Transformer load means the amount of electricity the transformer distributes. Transformers change voltage from one level to another for a wide variety of purposes--from less than an amp for a cell phone charger up to thousands of watts for a power company transformer. Load can be sized by current in amps or by power in watts or in volt/amps (VA). The design of a transformer determines its load capacity. You can size a transformer above your load requirement but never below it.

- Skill level:
- Moderate

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## Instructions

- 1
Size the transformer in amps. Smaller transformers used in chargers and appliances are often sized in amps or milliamps (meaning thousandths of an amp). For example, 50 milliamps means .05 amps or 50 thousandths of an amp. Determine the current your circuit or appliance will need, and size your transformer at or above the amperage level you determine.

- 2
Size the transformer in watts. Medium sized to large transformers are often sized in watts or kilowatts, meaning thousands of watts. The load means the total number of appliances your transformer will operate. For example, if you are travelling out of the US and have a transformer to change 240 volts to 120 for your computer, size the transformer at or above the wattage rating of your computer. For more than one appliance, size the transformer by adding up the watts of all the appliances you will use.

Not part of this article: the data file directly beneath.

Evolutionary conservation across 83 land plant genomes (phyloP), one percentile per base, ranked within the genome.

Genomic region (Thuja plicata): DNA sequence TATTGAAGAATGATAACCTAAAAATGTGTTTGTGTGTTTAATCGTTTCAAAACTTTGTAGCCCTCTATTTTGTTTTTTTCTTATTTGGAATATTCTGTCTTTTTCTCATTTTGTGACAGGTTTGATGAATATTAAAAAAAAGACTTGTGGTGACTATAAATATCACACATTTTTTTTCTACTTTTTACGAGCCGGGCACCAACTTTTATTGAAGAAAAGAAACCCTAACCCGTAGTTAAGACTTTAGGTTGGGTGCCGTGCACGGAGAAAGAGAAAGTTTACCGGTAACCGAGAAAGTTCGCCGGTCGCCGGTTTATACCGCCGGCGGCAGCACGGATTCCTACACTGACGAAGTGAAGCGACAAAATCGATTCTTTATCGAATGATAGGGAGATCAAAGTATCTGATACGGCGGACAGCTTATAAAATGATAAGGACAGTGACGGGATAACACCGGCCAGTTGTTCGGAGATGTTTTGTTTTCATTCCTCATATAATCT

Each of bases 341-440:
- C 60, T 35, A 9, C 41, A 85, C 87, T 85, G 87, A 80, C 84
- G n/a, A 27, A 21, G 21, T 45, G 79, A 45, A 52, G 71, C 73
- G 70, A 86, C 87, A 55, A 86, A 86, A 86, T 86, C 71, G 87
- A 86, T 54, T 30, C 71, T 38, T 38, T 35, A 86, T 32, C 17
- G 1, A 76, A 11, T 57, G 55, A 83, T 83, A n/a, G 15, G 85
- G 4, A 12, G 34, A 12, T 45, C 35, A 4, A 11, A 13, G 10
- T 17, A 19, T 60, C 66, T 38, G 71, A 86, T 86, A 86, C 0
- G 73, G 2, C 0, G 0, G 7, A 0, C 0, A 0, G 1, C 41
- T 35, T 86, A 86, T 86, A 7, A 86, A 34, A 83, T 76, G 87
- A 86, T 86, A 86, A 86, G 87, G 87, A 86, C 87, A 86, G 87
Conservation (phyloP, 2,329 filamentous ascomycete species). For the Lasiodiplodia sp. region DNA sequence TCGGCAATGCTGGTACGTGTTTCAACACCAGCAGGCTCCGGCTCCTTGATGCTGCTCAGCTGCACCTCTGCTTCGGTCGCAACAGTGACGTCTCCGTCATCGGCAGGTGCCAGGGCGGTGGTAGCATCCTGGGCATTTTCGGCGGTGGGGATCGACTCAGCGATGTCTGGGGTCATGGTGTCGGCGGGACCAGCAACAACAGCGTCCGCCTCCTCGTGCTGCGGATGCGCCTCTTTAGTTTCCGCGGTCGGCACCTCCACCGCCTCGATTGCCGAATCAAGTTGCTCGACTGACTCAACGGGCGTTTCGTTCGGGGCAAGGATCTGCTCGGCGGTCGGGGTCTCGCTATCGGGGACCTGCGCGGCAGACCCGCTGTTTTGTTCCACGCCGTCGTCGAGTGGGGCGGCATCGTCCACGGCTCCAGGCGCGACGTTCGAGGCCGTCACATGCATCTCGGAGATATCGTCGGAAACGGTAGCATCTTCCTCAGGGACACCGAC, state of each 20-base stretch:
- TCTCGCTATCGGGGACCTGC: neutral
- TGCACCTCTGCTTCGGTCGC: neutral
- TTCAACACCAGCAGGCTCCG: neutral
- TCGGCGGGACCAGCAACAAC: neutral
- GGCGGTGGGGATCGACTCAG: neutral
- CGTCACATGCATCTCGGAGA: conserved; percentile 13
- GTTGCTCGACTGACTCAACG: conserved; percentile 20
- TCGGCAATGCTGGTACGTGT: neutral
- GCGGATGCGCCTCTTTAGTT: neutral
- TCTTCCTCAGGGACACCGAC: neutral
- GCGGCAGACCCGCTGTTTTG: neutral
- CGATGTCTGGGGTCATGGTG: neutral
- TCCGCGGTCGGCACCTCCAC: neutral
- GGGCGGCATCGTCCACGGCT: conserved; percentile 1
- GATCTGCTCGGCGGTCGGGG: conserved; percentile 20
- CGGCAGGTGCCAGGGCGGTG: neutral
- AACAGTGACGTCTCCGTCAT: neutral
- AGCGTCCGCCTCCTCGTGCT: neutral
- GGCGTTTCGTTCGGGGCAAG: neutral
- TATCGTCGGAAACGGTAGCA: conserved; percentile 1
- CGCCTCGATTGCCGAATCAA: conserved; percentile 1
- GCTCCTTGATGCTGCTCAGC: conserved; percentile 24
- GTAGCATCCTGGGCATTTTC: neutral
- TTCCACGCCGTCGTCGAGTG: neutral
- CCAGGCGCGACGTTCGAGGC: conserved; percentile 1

- 3
Size the transformer in volt/amps. Larger industrial transformers are sometimes rated in volt/amps (VA). This really means the same as watts, because watts equal volts times amps. Use the terms watts and VA interchangeably. Add up all the power for the equipment you will power with the transformer. Size your transformer at or above the total.

#### Tips and warnings

- Most appliances have a tag showing either the current they draw in amps or milliamps, or the power they consume in milliwatts, watts or kilowatts.
- Larger industrial electrical machinery is sometimes labelled in kilowatts, volt/amps or kilo volt/amps (kVA).
- To convert sizing data, use the formula: power in watts equals volts times current in amps (P=IE).
- Sizing a transformer below the load requirments will cause it to overheat and possibly burn out.
- When making conversions, be careful not to confuse your decimal point when using milliwatts, milliamps and kilowatts. Remember that "milli" means thousandths and "kilo" means thousands.